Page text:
In November, 1813, Congress passed a joint resolution complimenting General Scott for his skill and gallantry in the battles of Chippewa and Niagara and for his uniform good conduct throughout the war, and directed the striking and presentation to him of a gold medal. This was presented to him in a speech of great feeling and high compliment at the Executive Mansion in the presence of the members of the Cabinet and many other distinguished persons. On July 4, 1831, General Scott watched the last moments and closed the eyes of President Monroe in New York city. In February, 1816, the Legislature of Virginia passed a resolution unanimously returning thanks to General Scott for his services to his country, and also voted him a sword. This was followed by like action by the Legislature of New York. In 1815 he was elected an honorary member of the Society of the Cincinnati.
In April, 1817, General Andrew Jackson issued from Nashville, Tenn., an order reciting that “the commanding general considers it due to the principles of subordination which might and must exist in an army to prohibit the obedience of any order emanating from the Department of War to officers of the division who have reported and been assigned to duty, unless coming through him as the proper organ of communication.” At a dinner party in New York soon after the publication of this order Governor Clinton desired to know General Scott’s opinion of it. He expressed views in opposition to General Jackson, and added that its tendency was mutinous. An anonymous writer published the details of this conversation in a New York paper called the Columbian, and a copy of it reached General Jackson, who wrote General Scott as follows:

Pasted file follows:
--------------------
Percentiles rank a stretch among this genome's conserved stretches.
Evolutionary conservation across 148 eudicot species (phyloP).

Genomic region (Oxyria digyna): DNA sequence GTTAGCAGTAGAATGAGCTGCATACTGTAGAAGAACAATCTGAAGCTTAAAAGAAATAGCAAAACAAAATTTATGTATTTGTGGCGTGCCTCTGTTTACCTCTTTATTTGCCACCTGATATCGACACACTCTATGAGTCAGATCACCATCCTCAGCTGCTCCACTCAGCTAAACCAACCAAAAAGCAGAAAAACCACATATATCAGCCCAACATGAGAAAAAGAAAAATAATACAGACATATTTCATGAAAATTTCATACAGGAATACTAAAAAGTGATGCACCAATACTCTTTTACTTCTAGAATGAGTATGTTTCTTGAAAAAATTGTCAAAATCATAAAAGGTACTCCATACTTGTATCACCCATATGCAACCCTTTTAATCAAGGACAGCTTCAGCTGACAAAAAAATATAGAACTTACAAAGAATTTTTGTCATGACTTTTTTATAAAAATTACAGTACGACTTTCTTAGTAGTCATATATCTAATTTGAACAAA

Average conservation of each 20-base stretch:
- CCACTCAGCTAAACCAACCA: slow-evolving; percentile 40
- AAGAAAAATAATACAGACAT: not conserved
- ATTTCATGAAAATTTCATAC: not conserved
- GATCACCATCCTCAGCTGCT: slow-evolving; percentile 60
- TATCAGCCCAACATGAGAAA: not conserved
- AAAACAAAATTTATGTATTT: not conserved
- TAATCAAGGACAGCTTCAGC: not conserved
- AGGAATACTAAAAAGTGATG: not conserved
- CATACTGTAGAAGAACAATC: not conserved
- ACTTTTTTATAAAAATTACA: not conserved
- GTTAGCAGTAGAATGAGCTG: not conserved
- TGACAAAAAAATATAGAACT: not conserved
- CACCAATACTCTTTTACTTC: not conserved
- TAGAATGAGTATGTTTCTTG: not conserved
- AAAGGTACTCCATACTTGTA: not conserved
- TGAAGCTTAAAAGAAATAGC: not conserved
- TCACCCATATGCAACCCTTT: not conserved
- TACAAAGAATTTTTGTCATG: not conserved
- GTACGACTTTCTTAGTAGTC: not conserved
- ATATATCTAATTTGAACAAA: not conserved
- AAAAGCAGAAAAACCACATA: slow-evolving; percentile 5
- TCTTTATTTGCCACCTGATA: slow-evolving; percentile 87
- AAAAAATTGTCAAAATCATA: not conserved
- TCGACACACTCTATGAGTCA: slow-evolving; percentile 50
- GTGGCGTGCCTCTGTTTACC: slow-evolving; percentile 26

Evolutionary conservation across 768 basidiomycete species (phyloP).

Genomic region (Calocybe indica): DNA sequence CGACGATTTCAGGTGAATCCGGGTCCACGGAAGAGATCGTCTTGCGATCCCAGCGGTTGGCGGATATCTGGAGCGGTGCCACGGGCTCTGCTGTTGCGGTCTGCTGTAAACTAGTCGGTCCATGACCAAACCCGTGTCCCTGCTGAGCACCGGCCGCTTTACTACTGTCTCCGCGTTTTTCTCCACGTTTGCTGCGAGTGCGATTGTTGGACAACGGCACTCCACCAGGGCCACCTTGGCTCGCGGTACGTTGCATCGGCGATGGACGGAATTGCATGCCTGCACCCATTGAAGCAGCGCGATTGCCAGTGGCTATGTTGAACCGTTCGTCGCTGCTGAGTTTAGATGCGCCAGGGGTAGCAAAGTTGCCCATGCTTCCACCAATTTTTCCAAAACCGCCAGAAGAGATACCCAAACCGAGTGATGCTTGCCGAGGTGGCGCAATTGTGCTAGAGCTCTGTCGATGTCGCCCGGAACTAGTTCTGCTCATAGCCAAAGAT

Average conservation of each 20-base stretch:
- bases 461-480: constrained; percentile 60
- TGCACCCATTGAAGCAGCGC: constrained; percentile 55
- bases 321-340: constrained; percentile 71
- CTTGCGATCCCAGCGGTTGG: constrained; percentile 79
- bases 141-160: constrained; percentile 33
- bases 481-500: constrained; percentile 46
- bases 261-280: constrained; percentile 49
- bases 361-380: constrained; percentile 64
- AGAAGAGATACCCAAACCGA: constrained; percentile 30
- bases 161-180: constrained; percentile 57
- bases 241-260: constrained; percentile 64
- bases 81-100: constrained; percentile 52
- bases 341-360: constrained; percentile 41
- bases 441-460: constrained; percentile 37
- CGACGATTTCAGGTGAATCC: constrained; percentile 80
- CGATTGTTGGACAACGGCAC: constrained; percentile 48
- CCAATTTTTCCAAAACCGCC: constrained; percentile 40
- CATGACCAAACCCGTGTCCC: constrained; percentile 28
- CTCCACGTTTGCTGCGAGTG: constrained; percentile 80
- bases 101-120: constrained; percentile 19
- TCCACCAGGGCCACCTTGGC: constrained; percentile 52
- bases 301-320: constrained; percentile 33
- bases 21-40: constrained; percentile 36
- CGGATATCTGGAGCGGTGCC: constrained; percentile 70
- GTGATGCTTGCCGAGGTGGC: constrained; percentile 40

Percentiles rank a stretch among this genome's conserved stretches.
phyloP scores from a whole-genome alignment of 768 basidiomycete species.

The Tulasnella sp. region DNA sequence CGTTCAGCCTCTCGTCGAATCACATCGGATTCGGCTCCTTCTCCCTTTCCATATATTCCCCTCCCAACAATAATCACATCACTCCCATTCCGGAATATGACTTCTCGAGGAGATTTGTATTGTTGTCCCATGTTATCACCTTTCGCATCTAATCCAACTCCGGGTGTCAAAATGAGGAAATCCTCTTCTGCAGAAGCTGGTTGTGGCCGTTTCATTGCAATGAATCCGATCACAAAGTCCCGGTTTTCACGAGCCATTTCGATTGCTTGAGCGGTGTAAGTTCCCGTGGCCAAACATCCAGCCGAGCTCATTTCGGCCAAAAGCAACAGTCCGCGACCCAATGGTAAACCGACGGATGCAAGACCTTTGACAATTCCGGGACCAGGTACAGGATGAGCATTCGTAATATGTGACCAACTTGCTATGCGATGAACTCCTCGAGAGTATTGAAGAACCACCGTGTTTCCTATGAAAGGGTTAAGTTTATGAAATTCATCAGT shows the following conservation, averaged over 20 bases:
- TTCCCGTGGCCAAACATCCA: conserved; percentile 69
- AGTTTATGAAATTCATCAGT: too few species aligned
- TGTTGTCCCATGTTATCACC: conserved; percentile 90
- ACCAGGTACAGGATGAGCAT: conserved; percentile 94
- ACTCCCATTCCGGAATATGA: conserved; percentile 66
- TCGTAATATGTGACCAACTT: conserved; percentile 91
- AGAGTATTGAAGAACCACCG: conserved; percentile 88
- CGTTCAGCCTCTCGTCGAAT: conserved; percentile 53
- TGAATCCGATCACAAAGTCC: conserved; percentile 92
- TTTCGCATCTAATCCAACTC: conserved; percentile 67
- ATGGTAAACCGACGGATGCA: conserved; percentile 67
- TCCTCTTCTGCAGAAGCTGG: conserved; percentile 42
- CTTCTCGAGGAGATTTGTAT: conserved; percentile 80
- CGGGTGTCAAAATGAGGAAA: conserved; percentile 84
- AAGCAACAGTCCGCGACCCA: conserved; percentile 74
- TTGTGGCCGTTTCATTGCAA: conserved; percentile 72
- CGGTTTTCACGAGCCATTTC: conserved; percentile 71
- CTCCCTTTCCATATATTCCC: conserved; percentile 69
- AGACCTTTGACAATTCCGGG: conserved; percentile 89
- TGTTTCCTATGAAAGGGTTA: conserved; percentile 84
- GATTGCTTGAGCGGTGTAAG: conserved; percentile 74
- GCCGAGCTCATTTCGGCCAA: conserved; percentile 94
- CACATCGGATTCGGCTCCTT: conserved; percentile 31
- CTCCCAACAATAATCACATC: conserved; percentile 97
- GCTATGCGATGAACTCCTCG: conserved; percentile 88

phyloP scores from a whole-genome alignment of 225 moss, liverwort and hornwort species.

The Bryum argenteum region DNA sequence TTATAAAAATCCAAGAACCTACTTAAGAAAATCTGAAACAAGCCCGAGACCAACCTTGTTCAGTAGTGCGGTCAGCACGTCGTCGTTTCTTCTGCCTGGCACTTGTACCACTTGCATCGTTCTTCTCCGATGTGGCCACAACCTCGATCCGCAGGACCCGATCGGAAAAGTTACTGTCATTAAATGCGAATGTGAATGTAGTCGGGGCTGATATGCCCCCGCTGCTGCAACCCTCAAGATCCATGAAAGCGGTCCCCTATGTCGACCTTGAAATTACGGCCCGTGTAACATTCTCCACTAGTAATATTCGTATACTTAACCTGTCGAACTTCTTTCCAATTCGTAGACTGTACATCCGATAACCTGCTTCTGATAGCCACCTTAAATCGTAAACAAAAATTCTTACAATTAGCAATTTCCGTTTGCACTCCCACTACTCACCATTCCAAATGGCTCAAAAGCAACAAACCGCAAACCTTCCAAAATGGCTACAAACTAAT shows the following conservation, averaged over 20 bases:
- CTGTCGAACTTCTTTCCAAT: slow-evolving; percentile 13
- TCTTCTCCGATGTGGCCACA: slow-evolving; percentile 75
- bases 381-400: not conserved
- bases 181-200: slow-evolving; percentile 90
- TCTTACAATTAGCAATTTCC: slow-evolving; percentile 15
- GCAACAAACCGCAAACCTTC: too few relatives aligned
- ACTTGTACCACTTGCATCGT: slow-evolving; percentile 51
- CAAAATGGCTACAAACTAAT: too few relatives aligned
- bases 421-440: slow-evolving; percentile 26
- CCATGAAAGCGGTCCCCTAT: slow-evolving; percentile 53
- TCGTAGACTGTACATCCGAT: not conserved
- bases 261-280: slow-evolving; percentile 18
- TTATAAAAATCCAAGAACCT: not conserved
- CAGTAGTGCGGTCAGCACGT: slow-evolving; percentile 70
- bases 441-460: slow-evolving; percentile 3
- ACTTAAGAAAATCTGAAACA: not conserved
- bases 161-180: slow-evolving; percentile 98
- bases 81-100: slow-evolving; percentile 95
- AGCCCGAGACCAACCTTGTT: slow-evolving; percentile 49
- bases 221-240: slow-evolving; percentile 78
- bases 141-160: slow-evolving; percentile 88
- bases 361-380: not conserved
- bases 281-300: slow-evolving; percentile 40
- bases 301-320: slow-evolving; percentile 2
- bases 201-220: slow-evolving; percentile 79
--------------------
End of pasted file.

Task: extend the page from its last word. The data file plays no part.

“HEADQUARTERS DIVISION OF THE SOUTH,
“NASHVILLE, September 17, 1817.
“SIR: With that candor due the character you have sustained as a soldier and a man of honor, and with the fairness of the latter, I address you. Inclosed is a copy of an anonymous letter postmarked New York, August 14, 1817, together with a publication taken from the Columbian, which accompanied the letter. I have not permitted myself for a moment to believe that the conduct ascribed to you is correct. Candor, however, induces me to lay them before you, that you may have it in your power to say how far they be incorrectly stated. If my order has been the subject of your animadversions, it is believed you will at once admit it, and the extent to which you may have gone.
“I am, sir, respectfully,
“Your most obedient servant,
“General W. SCOTT, U.S. Army.”